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Chamber and committees

Economy and Fair Work Committee


Pre-Budget Scrutiny 2022-23 Report

Letter to the Cabinet Secretary for Finance and Economy, 04 November 2021

Dear Kate

Economy and Fair Work Committee pre-budget views

In line with the written agreement on budget scrutiny, please find attached the Economy and Fair Work Committee’s pre-budget views. We look forward to receiving your response alongside publication of the budget on 9 December.

With the work of the new Economy and Fair Work Committee beginning in earnest following summer recess, we prioritised gathering views from key stakeholders on the impact of and recovery from the pandemic, the current position of the Scottish economy and the support and policies required to encourage investment and employment opportunities. The budget is being brought forward in challenging circumstances and will be expected to support a major recovery effort. The attached document highlights budget priorities identified by this Committee.

While we await publication of the Scottish Government’s new 10-year economic strategy, we continue to develop our work programme and scrutiny priorities, starting with an inquiry into supply chains. We look forward to the budget responding to the concerns of this Committee and will pay close attention to how spending decisions align and support the new economic strategy and the National Performance Framework.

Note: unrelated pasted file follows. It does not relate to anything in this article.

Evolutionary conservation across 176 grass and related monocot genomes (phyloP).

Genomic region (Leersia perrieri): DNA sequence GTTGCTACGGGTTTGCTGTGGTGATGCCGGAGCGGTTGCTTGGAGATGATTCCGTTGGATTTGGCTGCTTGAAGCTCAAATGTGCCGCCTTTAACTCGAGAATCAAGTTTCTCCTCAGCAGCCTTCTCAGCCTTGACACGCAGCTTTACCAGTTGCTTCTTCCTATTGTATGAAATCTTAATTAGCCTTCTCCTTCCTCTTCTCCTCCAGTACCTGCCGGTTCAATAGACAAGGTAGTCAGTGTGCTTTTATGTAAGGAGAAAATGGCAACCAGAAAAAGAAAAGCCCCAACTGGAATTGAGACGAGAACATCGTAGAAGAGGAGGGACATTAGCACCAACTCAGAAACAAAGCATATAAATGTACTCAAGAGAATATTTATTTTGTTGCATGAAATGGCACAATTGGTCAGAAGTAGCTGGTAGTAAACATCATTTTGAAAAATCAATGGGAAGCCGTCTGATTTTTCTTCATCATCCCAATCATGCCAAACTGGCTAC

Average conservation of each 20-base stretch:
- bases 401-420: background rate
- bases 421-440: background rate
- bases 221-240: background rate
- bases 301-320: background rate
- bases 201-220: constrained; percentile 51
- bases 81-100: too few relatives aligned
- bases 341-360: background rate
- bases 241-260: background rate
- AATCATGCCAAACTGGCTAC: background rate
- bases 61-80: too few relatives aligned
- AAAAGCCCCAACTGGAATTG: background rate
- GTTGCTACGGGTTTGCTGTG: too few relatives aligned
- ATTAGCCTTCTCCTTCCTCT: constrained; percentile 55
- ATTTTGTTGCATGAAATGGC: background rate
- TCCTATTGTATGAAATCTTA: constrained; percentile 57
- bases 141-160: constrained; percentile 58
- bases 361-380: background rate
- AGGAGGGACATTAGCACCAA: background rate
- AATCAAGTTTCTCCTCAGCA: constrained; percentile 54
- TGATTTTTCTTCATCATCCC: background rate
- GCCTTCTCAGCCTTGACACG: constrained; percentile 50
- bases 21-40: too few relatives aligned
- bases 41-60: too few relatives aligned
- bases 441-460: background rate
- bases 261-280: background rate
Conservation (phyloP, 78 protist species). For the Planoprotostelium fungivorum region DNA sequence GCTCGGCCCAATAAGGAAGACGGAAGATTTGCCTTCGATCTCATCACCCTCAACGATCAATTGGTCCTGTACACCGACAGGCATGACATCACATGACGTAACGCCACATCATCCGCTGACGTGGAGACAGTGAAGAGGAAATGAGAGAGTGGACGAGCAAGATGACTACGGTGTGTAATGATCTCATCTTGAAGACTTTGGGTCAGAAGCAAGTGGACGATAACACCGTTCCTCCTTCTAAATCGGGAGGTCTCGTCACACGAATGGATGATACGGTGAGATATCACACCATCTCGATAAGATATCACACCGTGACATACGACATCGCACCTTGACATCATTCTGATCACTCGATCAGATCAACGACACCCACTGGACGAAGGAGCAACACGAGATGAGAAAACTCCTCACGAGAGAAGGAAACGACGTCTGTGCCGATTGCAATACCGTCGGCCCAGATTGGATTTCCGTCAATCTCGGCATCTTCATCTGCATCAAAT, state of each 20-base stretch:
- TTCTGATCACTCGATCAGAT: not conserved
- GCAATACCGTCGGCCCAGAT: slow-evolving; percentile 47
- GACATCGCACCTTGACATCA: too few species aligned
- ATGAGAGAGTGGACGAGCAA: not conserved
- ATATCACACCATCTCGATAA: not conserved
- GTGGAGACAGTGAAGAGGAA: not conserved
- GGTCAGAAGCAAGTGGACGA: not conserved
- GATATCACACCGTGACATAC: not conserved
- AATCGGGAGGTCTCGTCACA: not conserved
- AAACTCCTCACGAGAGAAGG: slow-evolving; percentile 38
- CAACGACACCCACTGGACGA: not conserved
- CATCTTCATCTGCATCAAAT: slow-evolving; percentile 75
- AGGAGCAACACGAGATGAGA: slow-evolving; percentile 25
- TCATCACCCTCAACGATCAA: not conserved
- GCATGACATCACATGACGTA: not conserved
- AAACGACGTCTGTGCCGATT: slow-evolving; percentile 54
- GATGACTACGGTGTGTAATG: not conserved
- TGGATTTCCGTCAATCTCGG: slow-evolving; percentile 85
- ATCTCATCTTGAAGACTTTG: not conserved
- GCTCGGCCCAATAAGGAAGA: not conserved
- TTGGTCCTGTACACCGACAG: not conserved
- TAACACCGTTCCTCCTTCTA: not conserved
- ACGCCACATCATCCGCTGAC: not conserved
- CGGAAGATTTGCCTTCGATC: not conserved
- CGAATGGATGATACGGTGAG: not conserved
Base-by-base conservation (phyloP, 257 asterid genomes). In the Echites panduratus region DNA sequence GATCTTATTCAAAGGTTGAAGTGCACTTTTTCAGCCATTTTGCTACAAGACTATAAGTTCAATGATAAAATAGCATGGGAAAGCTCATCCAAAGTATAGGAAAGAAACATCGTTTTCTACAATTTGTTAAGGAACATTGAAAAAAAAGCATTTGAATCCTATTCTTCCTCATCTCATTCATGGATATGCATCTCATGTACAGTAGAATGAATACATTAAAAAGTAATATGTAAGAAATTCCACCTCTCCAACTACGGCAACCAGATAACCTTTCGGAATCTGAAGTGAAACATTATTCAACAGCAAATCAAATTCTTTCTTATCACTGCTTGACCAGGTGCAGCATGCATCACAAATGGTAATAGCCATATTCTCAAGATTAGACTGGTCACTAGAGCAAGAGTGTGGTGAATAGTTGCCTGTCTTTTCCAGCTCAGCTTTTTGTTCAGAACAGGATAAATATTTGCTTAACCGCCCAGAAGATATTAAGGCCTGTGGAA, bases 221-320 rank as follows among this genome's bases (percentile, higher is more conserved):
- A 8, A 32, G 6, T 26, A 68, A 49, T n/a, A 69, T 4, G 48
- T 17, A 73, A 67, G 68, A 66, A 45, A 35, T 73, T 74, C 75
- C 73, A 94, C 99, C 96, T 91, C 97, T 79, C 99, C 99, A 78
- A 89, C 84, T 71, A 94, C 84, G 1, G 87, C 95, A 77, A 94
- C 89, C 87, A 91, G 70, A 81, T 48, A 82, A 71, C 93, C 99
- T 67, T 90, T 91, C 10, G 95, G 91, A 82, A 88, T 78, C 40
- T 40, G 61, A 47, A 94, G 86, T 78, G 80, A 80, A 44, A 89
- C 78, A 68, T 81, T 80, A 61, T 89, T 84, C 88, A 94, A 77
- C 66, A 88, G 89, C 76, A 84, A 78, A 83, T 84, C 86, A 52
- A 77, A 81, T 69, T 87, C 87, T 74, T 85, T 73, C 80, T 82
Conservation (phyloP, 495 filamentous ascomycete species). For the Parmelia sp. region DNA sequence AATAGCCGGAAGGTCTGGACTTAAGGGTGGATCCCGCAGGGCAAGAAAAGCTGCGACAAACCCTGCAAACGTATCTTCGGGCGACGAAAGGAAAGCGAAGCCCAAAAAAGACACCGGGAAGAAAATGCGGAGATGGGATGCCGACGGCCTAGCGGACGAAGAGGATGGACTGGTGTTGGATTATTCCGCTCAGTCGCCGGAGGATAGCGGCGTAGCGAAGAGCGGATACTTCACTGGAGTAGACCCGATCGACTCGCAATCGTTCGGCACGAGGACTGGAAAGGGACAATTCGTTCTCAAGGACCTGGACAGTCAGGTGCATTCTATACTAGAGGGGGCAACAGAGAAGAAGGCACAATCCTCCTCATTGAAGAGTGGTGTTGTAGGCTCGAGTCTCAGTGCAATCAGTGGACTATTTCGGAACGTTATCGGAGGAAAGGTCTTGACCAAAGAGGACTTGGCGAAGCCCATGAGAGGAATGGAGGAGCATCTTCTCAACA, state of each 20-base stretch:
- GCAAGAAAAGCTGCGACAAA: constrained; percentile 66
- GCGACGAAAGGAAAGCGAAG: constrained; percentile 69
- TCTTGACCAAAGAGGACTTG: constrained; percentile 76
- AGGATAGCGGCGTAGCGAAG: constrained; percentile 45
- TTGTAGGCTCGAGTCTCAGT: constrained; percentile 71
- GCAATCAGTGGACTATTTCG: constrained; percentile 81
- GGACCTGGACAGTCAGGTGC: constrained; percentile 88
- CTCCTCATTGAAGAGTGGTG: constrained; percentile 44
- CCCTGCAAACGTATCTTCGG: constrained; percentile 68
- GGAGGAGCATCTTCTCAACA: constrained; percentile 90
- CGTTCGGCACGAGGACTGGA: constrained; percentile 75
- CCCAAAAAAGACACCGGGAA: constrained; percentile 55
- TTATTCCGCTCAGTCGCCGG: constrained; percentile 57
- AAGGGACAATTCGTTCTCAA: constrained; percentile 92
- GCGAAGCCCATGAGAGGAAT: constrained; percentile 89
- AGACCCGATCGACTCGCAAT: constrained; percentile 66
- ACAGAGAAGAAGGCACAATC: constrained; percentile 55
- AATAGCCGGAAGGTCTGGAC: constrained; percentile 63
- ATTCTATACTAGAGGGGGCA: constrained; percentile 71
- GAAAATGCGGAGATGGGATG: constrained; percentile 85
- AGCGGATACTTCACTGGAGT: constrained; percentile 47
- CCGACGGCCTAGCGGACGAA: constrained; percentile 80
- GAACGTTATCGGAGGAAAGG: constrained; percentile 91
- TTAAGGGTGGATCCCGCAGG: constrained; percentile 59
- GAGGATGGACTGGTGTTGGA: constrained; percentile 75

Kind regards

Claire Baker MSP

Convener

 

Economy and Fair Work Committee 2022-2023 pre-budget comments

  1. We held evidence sessions during September[1] to discuss how the Scottish Government budget for 2022-23 could best support a post-pandemic society and drive business recovery. Our sessions focused on business, employment and skills, the economic development agencies and Visit Scotland and a snap-shot session to inform the scope of our supply chains inquiry.

     

  2. Looking to the budget for next year, front and central must be support to encourage investment, growth, prosperity and employment opportunities, whilst building resilience and protection against any future economic shocks.

     

  3. The Committee recognises that significant resources for economic recovery will be stimulated by capital investment. We will be looking for the budget to clearly signal what the Scottish Government’s capital investment programme will do to support the economy across all policy areas.

     

  4. There is considerable opportunity to challenge and re-set what we do and how we do it, having regard to our ambitions on fair work and Net Zero and other cross-cutting and cross-party national aims towards a wellbeing economy. Our budget commentary and suggestions are provided under four headings below.

    Business Recovery and Support

     

  5. There are a number of public bodies with economic development roles, but Scottish Enterprise, Highlands and Islands Enterprise and South of Scotland Enterprise (the economic development agencies) have the key roles in supporting business recovery. Their budget allocations represent a significant area of Scottish Government spend.